ANTIBIOTIC-LOADED CEMENT SPACERS AND ACUTE KIDNEY INJURY
Case reports have associated high-dose antibiotic-loaded cement spacers with acute kidney injury.
Curtis et al62 described an 85-year-old patient with stage 3 chronic kidney disease who was treated for an infected total knee arthroplasty with an antibiotic-loaded cement spacer (containing 3.6 g of tobramycin and 3 g of cefazolin per 40-g bag, 3 bags total) and developed stage 3 acute kidney injury. After 16 days and 3 hemodialysis sessions, the patient’s serum tobramycin level was still 2 mg/L despite receiving no systemic tobramycin.
Wu et al63 reported a case of acute kidney injury that required dialysis after implantation of a tobramycin- and vancomycin-loaded spacer, with persistent serum tobramycin levels despite repeated hemodialysis sessions until the spacer was removed.
Chalmers et al64 described 2 patients with acute kidney injury and persistently elevated serum tobramycin levels (3.9 mg/L on day 39 in 1 patient and 2.0 mg/L on day 24 in the other patient) despite no systemic administration.
In these and other case reports,65–67 dialysis and spacer explantation were usually required.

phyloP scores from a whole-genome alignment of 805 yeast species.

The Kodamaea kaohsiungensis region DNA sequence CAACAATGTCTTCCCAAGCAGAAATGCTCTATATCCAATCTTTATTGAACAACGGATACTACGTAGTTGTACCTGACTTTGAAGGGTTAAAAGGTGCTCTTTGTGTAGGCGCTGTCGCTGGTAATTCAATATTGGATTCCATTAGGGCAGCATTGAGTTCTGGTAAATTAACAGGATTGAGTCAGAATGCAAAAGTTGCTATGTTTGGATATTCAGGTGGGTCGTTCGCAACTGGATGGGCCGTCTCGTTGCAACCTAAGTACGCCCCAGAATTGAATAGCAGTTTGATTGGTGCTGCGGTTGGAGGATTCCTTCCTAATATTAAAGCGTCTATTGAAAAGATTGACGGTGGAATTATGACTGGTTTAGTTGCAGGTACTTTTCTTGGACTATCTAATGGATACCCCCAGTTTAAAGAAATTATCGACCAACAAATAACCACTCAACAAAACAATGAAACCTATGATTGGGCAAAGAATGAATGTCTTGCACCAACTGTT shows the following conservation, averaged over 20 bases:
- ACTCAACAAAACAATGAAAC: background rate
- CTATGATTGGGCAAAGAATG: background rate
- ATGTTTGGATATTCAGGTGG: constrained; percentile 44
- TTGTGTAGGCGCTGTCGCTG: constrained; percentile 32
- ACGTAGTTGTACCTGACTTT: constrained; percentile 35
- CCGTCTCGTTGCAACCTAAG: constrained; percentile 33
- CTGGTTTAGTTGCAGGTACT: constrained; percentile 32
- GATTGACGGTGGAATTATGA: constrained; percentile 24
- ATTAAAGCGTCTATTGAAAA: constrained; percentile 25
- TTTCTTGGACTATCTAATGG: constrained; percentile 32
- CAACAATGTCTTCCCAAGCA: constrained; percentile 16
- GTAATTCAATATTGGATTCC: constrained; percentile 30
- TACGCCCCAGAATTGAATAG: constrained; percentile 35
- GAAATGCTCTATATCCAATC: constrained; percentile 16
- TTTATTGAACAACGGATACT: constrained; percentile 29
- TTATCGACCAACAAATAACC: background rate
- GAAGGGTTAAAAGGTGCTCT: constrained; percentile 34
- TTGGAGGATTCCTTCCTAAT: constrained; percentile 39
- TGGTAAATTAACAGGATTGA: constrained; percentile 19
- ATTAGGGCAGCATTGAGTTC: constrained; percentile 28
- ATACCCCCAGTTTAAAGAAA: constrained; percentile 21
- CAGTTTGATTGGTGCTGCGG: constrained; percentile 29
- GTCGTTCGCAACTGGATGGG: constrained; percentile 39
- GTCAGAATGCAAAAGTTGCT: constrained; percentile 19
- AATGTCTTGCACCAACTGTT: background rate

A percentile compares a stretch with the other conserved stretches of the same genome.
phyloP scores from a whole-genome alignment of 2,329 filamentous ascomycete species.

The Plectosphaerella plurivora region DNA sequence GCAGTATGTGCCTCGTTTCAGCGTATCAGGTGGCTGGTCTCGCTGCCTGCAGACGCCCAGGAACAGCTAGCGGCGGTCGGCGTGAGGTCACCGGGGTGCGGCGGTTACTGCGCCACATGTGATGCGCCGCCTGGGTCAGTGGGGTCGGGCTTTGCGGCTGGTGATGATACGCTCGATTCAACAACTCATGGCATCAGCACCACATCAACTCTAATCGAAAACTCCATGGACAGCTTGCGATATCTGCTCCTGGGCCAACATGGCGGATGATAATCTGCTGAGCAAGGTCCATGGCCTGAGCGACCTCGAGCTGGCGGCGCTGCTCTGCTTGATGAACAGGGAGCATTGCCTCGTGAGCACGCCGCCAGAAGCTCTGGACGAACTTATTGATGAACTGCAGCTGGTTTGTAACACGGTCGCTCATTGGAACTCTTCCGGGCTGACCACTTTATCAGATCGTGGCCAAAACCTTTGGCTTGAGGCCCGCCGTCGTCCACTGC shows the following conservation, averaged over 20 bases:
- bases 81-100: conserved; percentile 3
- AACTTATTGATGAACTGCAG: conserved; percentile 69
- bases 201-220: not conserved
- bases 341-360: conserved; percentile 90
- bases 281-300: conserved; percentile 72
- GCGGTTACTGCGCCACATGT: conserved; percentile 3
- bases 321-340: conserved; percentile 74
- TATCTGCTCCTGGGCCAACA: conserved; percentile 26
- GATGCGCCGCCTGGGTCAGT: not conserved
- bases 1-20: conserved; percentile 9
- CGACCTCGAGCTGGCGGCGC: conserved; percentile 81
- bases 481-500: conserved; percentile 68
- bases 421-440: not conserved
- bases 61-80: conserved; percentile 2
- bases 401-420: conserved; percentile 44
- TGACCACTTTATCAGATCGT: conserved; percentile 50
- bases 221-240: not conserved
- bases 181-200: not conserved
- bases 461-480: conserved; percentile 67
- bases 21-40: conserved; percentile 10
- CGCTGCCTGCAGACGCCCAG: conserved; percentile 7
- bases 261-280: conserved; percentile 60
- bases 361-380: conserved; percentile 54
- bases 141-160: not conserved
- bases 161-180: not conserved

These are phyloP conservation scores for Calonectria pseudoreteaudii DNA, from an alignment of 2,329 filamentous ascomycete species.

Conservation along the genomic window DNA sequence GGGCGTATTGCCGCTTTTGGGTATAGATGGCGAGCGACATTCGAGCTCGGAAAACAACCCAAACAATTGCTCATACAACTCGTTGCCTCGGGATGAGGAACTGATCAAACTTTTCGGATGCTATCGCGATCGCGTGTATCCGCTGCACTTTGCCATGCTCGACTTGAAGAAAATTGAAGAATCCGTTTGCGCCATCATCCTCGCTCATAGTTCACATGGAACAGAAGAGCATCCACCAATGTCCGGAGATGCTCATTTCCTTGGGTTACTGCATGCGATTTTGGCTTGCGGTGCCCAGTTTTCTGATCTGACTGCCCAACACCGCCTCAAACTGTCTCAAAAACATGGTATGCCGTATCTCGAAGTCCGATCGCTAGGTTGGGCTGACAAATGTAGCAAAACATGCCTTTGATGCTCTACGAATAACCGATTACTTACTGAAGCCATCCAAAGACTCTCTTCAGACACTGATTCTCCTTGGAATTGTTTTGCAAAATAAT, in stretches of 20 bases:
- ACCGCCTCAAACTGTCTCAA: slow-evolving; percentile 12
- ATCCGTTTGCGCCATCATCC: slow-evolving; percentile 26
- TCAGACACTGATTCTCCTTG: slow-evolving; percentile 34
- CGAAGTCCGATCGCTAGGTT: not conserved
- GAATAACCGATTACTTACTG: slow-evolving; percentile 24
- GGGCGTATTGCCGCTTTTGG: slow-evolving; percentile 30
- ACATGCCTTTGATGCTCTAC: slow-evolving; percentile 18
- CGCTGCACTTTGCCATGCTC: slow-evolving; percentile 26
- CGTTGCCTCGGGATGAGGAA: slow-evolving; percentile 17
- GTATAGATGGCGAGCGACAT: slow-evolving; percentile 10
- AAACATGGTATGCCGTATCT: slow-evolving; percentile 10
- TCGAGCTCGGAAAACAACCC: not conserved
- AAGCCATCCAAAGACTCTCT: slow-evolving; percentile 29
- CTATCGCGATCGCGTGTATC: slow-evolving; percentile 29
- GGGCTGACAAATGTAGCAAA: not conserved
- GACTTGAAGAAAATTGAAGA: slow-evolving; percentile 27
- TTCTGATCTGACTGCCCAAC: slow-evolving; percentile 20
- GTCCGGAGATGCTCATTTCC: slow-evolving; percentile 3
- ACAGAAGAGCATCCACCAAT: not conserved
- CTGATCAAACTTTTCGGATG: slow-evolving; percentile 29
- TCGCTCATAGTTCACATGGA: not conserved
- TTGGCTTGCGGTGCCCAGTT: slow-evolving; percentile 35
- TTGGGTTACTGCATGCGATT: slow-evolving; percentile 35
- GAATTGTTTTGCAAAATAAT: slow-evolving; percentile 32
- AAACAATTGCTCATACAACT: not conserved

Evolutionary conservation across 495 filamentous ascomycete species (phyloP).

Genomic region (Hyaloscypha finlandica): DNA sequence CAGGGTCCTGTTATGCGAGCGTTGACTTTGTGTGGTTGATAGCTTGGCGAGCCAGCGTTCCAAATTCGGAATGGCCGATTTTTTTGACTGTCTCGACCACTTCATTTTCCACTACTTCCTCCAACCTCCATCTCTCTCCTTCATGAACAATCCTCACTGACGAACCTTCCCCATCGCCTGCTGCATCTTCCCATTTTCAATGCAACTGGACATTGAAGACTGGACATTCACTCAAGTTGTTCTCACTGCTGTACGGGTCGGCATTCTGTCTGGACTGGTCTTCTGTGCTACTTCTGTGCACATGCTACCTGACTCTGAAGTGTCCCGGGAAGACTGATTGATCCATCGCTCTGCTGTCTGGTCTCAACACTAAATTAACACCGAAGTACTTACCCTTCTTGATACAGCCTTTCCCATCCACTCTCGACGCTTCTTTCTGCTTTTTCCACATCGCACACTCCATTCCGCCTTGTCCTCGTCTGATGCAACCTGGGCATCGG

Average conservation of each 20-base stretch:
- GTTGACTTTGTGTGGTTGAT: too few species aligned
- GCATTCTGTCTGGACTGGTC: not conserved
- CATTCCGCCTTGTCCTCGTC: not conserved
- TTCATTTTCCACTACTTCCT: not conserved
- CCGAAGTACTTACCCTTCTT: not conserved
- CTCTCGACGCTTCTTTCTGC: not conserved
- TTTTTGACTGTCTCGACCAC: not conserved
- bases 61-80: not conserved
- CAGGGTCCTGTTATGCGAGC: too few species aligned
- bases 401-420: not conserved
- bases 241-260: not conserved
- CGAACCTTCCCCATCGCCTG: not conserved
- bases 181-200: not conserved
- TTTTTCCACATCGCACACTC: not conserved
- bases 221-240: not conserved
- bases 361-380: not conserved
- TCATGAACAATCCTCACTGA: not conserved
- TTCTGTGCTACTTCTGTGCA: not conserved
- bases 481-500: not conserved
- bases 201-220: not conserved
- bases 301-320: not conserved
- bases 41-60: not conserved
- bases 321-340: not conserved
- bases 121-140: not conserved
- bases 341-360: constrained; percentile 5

Comment. It is intuitive that acute kidney injury would more likely complicate revision total joint arthroplasties for infection than for primary total joint arthroplasties or revisions for aseptic reasons, given the systemic effects of infection and exposure to nephrotoxic or allergenic antibiotics. And the available data suggest that the risk of acute kidney injury is higher with revision for prosthetic joint infection than with revision for aseptic reasons. However, many of the studies were retrospective, relatively small, single-center series and used different definitions of acute kidney injury.
Luu et al83 performed a systematic review of studies published between January 1989 and June 2012 reporting systemic complications (including acute kidney injury) of 2-stage revision arthroplasties including placement of an antibiotic-loaded cement spacer for treatment of periprosthetic joint infection. Overall, 10 studies were identified with 544 total patients. Five of these studies, with 409 patients, reported at least 1 case of acute kidney injury for a total of 27 patients, giving an incidence of 6.6% in these studies.68–71 The remaining 5 studies, totaling 135 patients, did not report any cases of acute kidney injury,50,61,76–78 although that was not the primary focus of any of those trials.